The Irish Republican Brotherhood was founded on St Patrick’s Day, 17th March 1858. It rapidly established a world-wide presence, with members on every continent. Its aim was to free Ireland from British occupation by force of arms. Across the globe 300, 000, 000 men, women and children lived under British rule. The IRB planned the democratisation or the overthrow of the Empire on which the sun never set.
The seeds of the revolutionary movement were sown a decade earlier when the Great Famine left Ireland’s population depleted. Over a million died of hunger and disease. Another million fled Ireland and settled in Irish communities in Britain and in North America. Mass emigration became a constant and there were Irish settlements in South America, Australia, India and Asia.
The IRB, a secret, oath-bound organisation, was hierarchical, with a Supreme Council, the government of the Irish Republic, now ‘virtually established’. Members took an oath of allegiance, binding unto death:
In the presence of God, I … do solemnly swear that I will do my utmost to establish the national independence of Ireland, and that I will bear true allegiance to the Supreme Council of the Irish Republic and government of the Irish Republic and implicitly obey the constitution of the Irish Republican Brotherhood and all my superior officers and that I will preserve inviolate the secrets of the organisation.
The structure was cellular and organised in circles. A Circle had 820 men. The Centre was known as ‘A’ or the Colonel. Nine captains, ‘B’s, answered to the Centre. Nine sergeants, ‘C’s, answered to the captain and 9 privates served under a sergeant.
Political machines were established in the UK, Canada, the United States and Australia. The policy was to make the English feel the presence of the Irish everywhere. Alliances were forged with like-minded groups. The Catholic Church, Radical Liberals, Quakers, Indian Nationalists and the South African Boers were among those who made common cause. England’s difficulties were not only Ireland’s opportunities. In 1892, Dudubhoy Naoroji, a Parsi, was elected to the Finsbury Central Westminster seat with the support of the Irish vote. India now had a voice in Parliament. Edward Blake, a lawyer of Irish descent and former leader of the Canadian Liberal party, stood as an anti-Parnellite in 1892 and won a seat in South Longford. Blake raised large sums of money for the Irish Parliamentary Party. A few months later, the Second Home Rule Bill would pass through the House of Commons.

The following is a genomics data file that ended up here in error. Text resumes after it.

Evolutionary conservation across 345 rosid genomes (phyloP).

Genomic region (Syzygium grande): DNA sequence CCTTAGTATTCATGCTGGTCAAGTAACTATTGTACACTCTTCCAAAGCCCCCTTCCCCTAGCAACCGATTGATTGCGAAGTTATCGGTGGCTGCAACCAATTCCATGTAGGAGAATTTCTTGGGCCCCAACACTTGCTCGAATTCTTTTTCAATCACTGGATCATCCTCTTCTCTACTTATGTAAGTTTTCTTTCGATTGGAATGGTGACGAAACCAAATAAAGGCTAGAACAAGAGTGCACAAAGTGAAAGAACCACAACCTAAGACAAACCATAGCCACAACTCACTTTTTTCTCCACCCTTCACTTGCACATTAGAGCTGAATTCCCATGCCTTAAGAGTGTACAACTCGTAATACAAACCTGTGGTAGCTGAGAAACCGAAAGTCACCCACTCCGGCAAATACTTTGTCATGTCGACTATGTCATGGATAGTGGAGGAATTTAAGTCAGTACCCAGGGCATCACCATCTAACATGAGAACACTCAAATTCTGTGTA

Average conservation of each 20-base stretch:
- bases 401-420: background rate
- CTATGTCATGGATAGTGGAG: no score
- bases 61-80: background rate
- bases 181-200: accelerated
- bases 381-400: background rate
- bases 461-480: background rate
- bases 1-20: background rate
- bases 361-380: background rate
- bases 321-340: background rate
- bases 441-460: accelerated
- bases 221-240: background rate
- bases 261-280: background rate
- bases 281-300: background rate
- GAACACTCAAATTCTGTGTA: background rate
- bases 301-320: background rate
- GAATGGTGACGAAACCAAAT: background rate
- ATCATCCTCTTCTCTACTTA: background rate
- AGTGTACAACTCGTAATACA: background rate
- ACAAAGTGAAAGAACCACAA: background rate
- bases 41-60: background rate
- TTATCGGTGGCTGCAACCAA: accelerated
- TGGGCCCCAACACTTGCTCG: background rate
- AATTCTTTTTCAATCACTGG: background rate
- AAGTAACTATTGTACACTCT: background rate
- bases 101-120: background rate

In the early 1870s, emphasis had moved to co-operation and building on the movement’s unquestionable strengths.
Common sense would also point out the advisability of giving the preference to our friends in all our dealings. We should thus make it the interest of many at present half-hearted or indifferent to openly join the national ranks.
Address of the IRB Council to the people of Ireland, January 1870
… [the IRB] shall confine itself in time of peace to the exercise of moral influences – the cultivation of union and brotherly love amongst Irishmen, the propagation of republican principles and the spreading of the knowledge of the national rights of Ireland.
Amended constitution of the IRB and the Supreme Council, 17 March, 1873.
The sad fact that a great number of our brothers are constantly emigrating to America and Australia having been touched upon, the convention most strongly advised the immediate formation of branches of our organisation in every place where the Irish emigrant plants his foot, in order to preserve his services to his country. Such branches would be of great use in developing a spirit of brotherly kindness among our people in those countries, and would be of great benefit to those whom circumstances may compel to tear themselves from our beloved country.
Address of the IRB Supreme Council to the officers and men of the IRA, 17 March 1873.
In 1898, Irish nationalist Charles Russell of Killowen, the first Catholic to hold the office of Lord Chief Justice since the Reformation, declared in an after-dinner speech, ‘Ireland is about the only country in the world where English is spoken where the Irish don’t rule.’*
For many years the history of the IRB , with its perceived commitment to violence, was neglected, its narrative distorted. However, since 9/11, the horrific attack on New York’s iconic Twin Towers, there has been a growing interest in the IRB, its rise and reach. Fenianism’ s ethnic and religious roots, its transnational character and its strategic use of force, moral and physical, to achieve its objectives, invite comparison with terrorism in our time.
*See That Irishman, p.77